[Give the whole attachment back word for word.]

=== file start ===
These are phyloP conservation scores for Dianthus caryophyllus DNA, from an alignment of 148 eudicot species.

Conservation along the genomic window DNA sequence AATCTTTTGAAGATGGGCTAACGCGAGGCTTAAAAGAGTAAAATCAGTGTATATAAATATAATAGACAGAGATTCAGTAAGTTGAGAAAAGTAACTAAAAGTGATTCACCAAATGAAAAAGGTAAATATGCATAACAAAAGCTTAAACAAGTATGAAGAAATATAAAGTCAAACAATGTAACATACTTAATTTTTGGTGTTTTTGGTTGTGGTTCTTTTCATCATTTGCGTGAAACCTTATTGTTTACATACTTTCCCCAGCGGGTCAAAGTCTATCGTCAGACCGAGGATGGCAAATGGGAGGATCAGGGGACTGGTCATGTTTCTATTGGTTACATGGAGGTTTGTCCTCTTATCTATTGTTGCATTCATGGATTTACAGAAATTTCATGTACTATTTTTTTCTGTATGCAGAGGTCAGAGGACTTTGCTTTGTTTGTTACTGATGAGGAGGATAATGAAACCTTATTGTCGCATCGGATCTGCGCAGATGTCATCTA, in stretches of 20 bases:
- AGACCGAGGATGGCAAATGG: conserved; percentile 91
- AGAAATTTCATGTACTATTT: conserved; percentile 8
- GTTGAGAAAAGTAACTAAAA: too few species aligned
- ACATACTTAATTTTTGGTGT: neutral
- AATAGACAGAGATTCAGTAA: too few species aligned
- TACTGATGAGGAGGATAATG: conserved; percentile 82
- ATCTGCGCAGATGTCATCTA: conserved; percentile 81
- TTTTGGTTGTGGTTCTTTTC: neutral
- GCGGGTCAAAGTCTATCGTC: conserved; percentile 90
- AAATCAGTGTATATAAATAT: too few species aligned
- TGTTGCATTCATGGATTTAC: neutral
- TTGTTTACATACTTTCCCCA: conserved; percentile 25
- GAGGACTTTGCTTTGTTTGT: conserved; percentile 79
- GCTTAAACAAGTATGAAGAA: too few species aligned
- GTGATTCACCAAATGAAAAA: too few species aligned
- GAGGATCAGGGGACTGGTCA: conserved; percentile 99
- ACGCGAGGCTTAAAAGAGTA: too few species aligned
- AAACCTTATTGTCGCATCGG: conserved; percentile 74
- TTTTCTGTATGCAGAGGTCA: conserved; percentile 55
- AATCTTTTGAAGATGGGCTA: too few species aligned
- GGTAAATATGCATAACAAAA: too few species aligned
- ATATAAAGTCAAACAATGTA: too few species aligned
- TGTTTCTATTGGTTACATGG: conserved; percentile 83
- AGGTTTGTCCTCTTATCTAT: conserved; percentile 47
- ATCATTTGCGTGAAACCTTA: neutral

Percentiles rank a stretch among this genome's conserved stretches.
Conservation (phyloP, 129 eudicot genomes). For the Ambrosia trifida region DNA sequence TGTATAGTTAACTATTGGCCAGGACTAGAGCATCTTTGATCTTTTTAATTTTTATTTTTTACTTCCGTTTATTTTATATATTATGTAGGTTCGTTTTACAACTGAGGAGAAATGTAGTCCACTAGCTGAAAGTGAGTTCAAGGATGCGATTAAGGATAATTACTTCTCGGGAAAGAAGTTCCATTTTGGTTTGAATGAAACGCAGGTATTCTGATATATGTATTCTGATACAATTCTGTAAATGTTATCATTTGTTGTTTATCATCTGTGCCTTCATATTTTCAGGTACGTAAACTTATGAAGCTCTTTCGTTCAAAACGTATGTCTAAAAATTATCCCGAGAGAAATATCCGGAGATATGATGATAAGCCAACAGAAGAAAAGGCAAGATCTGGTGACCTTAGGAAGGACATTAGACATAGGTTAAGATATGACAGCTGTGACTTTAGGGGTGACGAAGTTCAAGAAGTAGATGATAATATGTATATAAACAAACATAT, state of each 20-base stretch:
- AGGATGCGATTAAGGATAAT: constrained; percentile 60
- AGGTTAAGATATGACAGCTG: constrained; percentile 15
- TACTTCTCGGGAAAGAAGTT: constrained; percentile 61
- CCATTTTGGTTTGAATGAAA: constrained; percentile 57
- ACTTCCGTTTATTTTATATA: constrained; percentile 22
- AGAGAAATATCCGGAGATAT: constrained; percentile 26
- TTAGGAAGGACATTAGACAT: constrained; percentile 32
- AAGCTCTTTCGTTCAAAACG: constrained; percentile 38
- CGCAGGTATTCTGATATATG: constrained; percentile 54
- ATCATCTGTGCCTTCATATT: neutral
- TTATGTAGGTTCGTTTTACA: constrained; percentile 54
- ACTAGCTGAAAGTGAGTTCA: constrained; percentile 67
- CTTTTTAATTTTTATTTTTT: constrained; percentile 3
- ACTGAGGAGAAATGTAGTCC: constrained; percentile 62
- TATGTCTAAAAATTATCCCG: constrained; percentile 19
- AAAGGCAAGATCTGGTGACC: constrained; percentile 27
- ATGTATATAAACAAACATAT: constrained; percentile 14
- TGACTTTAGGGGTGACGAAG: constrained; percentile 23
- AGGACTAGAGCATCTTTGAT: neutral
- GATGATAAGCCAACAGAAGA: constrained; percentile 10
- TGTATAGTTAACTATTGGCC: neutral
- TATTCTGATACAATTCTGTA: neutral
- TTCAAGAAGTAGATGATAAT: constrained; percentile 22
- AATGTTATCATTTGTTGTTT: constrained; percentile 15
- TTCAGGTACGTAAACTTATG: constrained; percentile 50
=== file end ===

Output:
These are phyloP conservation scores for Dianthus caryophyllus DNA, from an alignment of 148 eudicot species.

Conservation along the genomic window DNA sequence AATCTTTTGAAGATGGGCTAACGCGAGGCTTAAAAGAGTAAAATCAGTGTATATAAATATAATAGACAGAGATTCAGTAAGTTGAGAAAAGTAACTAAAAGTGATTCACCAAATGAAAAAGGTAAATATGCATAACAAAAGCTTAAACAAGTATGAAGAAATATAAAGTCAAACAATGTAACATACTTAATTTTTGGTGTTTTTGGTTGTGGTTCTTTTCATCATTTGCGTGAAACCTTATTGTTTACATACTTTCCCCAGCGGGTCAAAGTCTATCGTCAGACCGAGGATGGCAAATGGGAGGATCAGGGGACTGGTCATGTTTCTATTGGTTACATGGAGGTTTGTCCTCTTATCTATTGTTGCATTCATGGATTTACAGAAATTTCATGTACTATTTTTTTCTGTATGCAGAGGTCAGAGGACTTTGCTTTGTTTGTTACTGATGAGGAGGATAATGAAACCTTATTGTCGCATCGGATCTGCGCAGATGTCATCTA, in stretches of 20 bases:
- AGACCGAGGATGGCAAATGG: conserved; percentile 91
- AGAAATTTCATGTACTATTT: conserved; percentile 8
- GTTGAGAAAAGTAACTAAAA: too few species aligned
- ACATACTTAATTTTTGGTGT: neutral
- AATAGACAGAGATTCAGTAA: too few species aligned
- TACTGATGAGGAGGATAATG: conserved; percentile 82
- ATCTGCGCAGATGTCATCTA: conserved; percentile 81
- TTTTGGTTGTGGTTCTTTTC: neutral
- GCGGGTCAAAGTCTATCGTC: conserved; percentile 90
- AAATCAGTGTATATAAATAT: too few species aligned
- TGTTGCATTCATGGATTTAC: neutral
- TTGTTTACATACTTTCCCCA: conserved; percentile 25
- GAGGACTTTGCTTTGTTTGT: conserved; percentile 79
- GCTTAAACAAGTATGAAGAA: too few species aligned
- GTGATTCACCAAATGAAAAA: too few species aligned
- GAGGATCAGGGGACTGGTCA: conserved; percentile 99
- ACGCGAGGCTTAAAAGAGTA: too few species aligned
- AAACCTTATTGTCGCATCGG: conserved; percentile 74
- TTTTCTGTATGCAGAGGTCA: conserved; percentile 55
- AATCTTTTGAAGATGGGCTA: too few species aligned
- GGTAAATATGCATAACAAAA: too few species aligned
- ATATAAAGTCAAACAATGTA: too few species aligned
- TGTTTCTATTGGTTACATGG: conserved; percentile 83
- AGGTTTGTCCTCTTATCTAT: conserved; percentile 47
- ATCATTTGCGTGAAACCTTA: neutral

Percentiles rank a stretch among this genome's conserved stretches.
Conservation (phyloP, 129 eudicot genomes). For the Ambrosia trifida region DNA sequence TGTATAGTTAACTATTGGCCAGGACTAGAGCATCTTTGATCTTTTTAATTTTTATTTTTTACTTCCGTTTATTTTATATATTATGTAGGTTCGTTTTACAACTGAGGAGAAATGTAGTCCACTAGCTGAAAGTGAGTTCAAGGATGCGATTAAGGATAATTACTTCTCGGGAAAGAAGTTCCATTTTGGTTTGAATGAAACGCAGGTATTCTGATATATGTATTCTGATACAATTCTGTAAATGTTATCATTTGTTGTTTATCATCTGTGCCTTCATATTTTCAGGTACGTAAACTTATGAAGCTCTTTCGTTCAAAACGTATGTCTAAAAATTATCCCGAGAGAAATATCCGGAGATATGATGATAAGCCAACAGAAGAAAAGGCAAGATCTGGTGACCTTAGGAAGGACATTAGACATAGGTTAAGATATGACAGCTGTGACTTTAGGGGTGACGAAGTTCAAGAAGTAGATGATAATATGTATATAAACAAACATAT, state of each 20-base stretch:
- AGGATGCGATTAAGGATAAT: constrained; percentile 60
- AGGTTAAGATATGACAGCTG: constrained; percentile 15
- TACTTCTCGGGAAAGAAGTT: constrained; percentile 61
- CCATTTTGGTTTGAATGAAA: constrained; percentile 57
- ACTTCCGTTTATTTTATATA: constrained; percentile 22
- AGAGAAATATCCGGAGATAT: constrained; percentile 26
- TTAGGAAGGACATTAGACAT: constrained; percentile 32
- AAGCTCTTTCGTTCAAAACG: constrained; percentile 38
- CGCAGGTATTCTGATATATG: constrained; percentile 54
- ATCATCTGTGCCTTCATATT: neutral
- TTATGTAGGTTCGTTTTACA: constrained; percentile 54
- ACTAGCTGAAAGTGAGTTCA: constrained; percentile 67
- CTTTTTAATTTTTATTTTTT: constrained; percentile 3
- ACTGAGGAGAAATGTAGTCC: constrained; percentile 62
- TATGTCTAAAAATTATCCCG: constrained; percentile 19
- AAAGGCAAGATCTGGTGACC: constrained; percentile 27
- ATGTATATAAACAAACATAT: constrained; percentile 14
- TGACTTTAGGGGTGACGAAG: constrained; percentile 23
- AGGACTAGAGCATCTTTGAT: neutral
- GATGATAAGCCAACAGAAGA: constrained; percentile 10
- TGTATAGTTAACTATTGGCC: neutral
- TATTCTGATACAATTCTGTA: neutral
- TTCAAGAAGTAGATGATAAT: constrained; percentile 22
- AATGTTATCATTTGTTGTTT: constrained; percentile 15
- TTCAGGTACGTAAACTTATG: constrained; percentile 50